If the Colorado Avalanche -- the team that finished second behind Florida in the regular season standings -- is to beat Steven Stamkos, Nikita Kucherov and potentially Brayden Point, they'll need to have the best goaltender in the series.
Great, except that means beating Andrei Vasilevskiy -- one of the best goaltenders in the world -- with either a recently recovered starting goalie in Darcy Kuemper or a career backup in Pavel Francouz.
So, you can see the dilemma here.
If you haven't followed along closely, Darcy Kuemper was Colorado's starting goalie this year but missed the final game of the first round after taking a stick to the face. He returned against St. Louis and played well before stopping a few shots up high in Game 1 against Edmonton and missing the remainder of the series. In both cases, Francouz came in and looked good in relief, winning all of his games so far during the playoffs.
Kuemper is back, and while Francouz got the job done against Edmonton, you'd have to assume they go back to Kuemper for Game 1. At 5-on-5, Francouz's save percentage was .907 with a minus-0.52 goals saved above average. For comparison, Vasilevskiy had a .932 SP and 2.48 GSAA, just slightly behind Igor Shesterkin in both categories.
Francouz was good when he needed to be against two of the best players in the world. But against Vasilevskiy and Tampa, you need to put your best foot forward, and a healthy Kuemper is the way to go. Kuemper's playoff stats aren't great either, but he's still the best shot the team has of forcing Tampa to play from behind. Of the 29 goaltenders with at least 40 regular season games played, Kuemper's .928 SP and 16.70 GSAA were good for fifth in both categories.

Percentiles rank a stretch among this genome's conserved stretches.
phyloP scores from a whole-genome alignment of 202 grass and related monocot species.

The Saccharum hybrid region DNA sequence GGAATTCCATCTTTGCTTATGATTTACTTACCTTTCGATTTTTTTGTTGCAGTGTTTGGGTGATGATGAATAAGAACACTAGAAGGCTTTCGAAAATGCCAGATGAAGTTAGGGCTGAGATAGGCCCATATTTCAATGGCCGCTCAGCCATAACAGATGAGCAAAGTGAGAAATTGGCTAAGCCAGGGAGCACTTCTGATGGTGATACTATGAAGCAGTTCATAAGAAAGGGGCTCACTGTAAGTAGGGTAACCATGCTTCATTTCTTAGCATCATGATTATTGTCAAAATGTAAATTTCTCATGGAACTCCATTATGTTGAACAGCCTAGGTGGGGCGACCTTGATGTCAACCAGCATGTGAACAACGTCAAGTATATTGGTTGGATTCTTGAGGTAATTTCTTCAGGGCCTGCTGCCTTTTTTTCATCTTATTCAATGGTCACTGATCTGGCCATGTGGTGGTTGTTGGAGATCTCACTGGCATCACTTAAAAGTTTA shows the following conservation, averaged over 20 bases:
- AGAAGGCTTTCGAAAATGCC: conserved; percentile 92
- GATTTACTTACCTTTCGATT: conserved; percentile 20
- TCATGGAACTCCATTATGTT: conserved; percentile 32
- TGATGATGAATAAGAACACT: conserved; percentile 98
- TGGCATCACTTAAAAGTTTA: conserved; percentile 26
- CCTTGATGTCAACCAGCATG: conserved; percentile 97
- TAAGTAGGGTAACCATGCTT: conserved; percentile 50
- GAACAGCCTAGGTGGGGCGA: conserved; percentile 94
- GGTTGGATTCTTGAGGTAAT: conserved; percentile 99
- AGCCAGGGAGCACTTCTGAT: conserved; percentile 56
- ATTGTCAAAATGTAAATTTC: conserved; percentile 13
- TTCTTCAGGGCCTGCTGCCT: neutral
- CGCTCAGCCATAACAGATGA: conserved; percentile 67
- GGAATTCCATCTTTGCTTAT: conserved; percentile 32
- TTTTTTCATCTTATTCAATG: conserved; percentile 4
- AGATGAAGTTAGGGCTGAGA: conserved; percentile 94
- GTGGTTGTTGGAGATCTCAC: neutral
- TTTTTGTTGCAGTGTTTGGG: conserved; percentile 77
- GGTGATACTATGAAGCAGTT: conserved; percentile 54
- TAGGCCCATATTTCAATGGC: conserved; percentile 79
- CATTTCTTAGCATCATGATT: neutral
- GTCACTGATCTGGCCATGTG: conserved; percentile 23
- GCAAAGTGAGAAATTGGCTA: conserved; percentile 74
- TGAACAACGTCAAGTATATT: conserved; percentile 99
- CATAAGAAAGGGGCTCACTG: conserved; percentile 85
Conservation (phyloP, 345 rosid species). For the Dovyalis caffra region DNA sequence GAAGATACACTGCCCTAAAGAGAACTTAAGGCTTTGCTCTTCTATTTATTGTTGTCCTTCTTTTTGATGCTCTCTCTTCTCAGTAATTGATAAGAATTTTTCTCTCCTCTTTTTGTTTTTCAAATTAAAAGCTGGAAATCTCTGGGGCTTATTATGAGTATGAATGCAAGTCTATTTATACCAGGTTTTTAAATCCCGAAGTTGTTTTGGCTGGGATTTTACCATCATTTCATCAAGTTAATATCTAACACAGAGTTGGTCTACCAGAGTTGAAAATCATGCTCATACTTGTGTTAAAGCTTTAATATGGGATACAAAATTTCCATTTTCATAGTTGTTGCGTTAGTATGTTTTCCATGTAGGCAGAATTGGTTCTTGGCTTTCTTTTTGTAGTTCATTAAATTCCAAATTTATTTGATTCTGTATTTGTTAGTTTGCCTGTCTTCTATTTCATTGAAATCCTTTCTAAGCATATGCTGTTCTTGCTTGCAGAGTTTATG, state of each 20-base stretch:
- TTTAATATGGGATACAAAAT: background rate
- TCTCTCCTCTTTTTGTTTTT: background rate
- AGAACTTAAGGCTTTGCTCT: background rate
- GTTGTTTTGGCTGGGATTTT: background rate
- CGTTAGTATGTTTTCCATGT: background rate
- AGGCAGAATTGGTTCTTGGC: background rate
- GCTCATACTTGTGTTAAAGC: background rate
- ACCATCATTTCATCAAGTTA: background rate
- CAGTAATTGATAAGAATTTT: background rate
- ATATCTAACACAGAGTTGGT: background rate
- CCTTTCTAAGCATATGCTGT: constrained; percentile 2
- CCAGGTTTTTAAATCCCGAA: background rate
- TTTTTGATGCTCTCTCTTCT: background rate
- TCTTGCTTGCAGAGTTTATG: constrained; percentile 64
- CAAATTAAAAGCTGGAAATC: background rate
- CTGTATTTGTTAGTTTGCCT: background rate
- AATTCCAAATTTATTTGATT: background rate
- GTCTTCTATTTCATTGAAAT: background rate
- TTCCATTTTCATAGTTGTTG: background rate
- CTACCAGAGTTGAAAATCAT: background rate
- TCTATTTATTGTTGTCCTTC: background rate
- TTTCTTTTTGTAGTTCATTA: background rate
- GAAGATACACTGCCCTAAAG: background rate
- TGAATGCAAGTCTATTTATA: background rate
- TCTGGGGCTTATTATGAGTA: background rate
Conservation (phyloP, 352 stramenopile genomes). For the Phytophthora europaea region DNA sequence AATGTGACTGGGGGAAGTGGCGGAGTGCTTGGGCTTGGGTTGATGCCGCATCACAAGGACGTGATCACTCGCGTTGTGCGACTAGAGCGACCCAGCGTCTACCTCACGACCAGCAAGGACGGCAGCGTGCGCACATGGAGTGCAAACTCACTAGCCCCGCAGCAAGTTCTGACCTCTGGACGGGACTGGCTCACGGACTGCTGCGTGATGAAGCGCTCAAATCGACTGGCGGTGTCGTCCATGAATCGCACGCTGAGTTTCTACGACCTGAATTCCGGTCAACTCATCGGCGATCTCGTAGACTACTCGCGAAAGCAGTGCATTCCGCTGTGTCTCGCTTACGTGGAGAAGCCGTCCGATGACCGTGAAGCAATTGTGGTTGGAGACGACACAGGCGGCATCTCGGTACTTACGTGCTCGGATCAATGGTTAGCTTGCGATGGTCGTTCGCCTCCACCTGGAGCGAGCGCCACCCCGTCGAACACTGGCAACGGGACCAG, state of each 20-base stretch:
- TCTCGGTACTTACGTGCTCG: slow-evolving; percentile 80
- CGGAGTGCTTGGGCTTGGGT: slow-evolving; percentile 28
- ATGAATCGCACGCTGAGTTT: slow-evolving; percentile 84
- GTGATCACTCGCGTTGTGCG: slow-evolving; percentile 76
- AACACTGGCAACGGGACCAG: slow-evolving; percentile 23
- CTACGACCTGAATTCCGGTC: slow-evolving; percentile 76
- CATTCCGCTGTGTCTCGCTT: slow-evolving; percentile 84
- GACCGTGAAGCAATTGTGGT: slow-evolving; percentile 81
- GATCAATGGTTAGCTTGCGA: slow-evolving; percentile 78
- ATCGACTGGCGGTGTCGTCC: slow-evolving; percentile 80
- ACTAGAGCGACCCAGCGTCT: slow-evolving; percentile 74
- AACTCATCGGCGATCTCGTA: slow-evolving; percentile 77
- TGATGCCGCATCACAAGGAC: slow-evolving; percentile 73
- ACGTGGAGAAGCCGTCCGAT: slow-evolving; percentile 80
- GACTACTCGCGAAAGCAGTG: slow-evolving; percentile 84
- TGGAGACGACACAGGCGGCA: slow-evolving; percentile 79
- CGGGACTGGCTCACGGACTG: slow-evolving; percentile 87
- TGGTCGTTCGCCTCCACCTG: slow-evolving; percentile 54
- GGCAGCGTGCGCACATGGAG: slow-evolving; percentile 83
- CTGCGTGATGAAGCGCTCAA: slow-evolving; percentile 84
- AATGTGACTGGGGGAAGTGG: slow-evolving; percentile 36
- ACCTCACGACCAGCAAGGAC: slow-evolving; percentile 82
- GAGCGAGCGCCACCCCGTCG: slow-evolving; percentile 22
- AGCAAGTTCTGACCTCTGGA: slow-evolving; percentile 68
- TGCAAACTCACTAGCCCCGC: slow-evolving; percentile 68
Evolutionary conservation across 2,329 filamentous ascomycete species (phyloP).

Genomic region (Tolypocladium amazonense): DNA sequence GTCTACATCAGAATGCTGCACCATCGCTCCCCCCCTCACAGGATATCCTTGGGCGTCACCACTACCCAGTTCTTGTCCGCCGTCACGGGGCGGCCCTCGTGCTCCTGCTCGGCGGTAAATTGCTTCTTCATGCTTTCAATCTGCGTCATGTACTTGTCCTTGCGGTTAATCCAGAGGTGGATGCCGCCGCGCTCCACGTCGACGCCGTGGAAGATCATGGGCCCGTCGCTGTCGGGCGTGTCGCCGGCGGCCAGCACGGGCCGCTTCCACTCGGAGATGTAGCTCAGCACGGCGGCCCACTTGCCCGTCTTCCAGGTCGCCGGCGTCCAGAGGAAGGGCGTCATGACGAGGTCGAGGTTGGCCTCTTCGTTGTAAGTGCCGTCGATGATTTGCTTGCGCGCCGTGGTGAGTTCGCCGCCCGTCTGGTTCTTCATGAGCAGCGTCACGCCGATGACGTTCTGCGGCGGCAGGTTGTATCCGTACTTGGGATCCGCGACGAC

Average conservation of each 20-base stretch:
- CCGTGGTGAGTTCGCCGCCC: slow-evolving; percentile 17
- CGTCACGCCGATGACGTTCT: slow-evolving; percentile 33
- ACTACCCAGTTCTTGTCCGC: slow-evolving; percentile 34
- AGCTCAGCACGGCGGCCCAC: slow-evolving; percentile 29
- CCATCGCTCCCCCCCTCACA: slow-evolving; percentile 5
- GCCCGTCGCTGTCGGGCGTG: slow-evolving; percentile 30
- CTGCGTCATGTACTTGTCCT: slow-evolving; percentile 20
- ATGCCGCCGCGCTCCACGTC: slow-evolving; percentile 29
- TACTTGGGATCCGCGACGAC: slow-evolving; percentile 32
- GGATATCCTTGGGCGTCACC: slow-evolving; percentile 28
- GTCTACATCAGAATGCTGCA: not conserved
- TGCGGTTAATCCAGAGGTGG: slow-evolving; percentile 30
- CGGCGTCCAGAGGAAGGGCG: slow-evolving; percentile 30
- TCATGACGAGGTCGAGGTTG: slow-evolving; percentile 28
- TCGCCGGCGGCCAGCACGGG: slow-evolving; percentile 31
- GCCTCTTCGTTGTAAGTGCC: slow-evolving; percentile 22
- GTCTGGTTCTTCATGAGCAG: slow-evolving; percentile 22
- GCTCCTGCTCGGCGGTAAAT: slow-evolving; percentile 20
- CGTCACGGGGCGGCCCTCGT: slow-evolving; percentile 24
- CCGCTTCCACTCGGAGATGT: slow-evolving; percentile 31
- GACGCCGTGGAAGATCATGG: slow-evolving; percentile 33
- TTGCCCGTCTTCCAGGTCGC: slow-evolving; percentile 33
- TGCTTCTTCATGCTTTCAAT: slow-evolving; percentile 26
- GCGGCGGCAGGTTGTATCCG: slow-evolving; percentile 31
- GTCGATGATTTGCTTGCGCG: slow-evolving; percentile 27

The Avs didn't need spectacular goaltending to advance to the final, while Tampa -- the two-time defending champions -- needed Vasilevskiy to outduel Jack Campbell, Sergei Bobrovsky and Igor Shesterkin, three top goalies in their own right. And he did, and most expect him to do it again in this series.
In Kuemper's case, he hasn't played in over two weeks, so you're asking a lot out of him in Game 1. The Avalanche at least have a reliable backup option in Francouz, and he'll be motivated big-time after a great opening round, but it should be Kuemper's net because he gives the team its best chance of winning.
Kuemper has always been viewed as a calm, collected goaltender. Even with all the time off and being forced to watch his partner take over his net, he remained focused and prepared for the biggest challenge, his first Stanley Cup appearance.
"I have lots of confidence in myself, all you can do is not listen (to outsiders) and play your game, trust your game, have confidence and do what you can to help your team," Kuemper said.
"It was super hard watching, but it made it a lot easier with how much success we had. Frankie came in and played unbelievably and we were able to win four straight, so that made it a little bit easier to be on the sideline."
The team has confidence in Kuemper, especially coach Jared Bednar. If he believes he's ready, he'll get the call and get the job done. If not, they can rely on Francouz. That's a good problem to have.
Early in the season, some questioned if the Avalanche could ride Kuemper to a Stanley Cup. By early spring, some wondered if he could be a true Vezina finalist. If there has ever been a time for him to step up, it's against a Lightning team that has been through it all and know better than anyone how to win. Kuemper is a UFA, and his future in Colorado is far from certain. A Cup would could help his value, that's for sure.
Kuemper has never been this far, and his playoffs have been a bit abbreviated -- both due to injury and because of Colorado's utter dominance in the west with just two losses against St. Louis. But Kuemper is no stranger to being the best player on the ice, proving it with a tremendous late-stage run to gold with Canada at the 2021 World Championship and other fantastic runs with Minnesota and Arizona, playing well above his team's capabilities.
There has never been a better time for Kuemper to do that all again.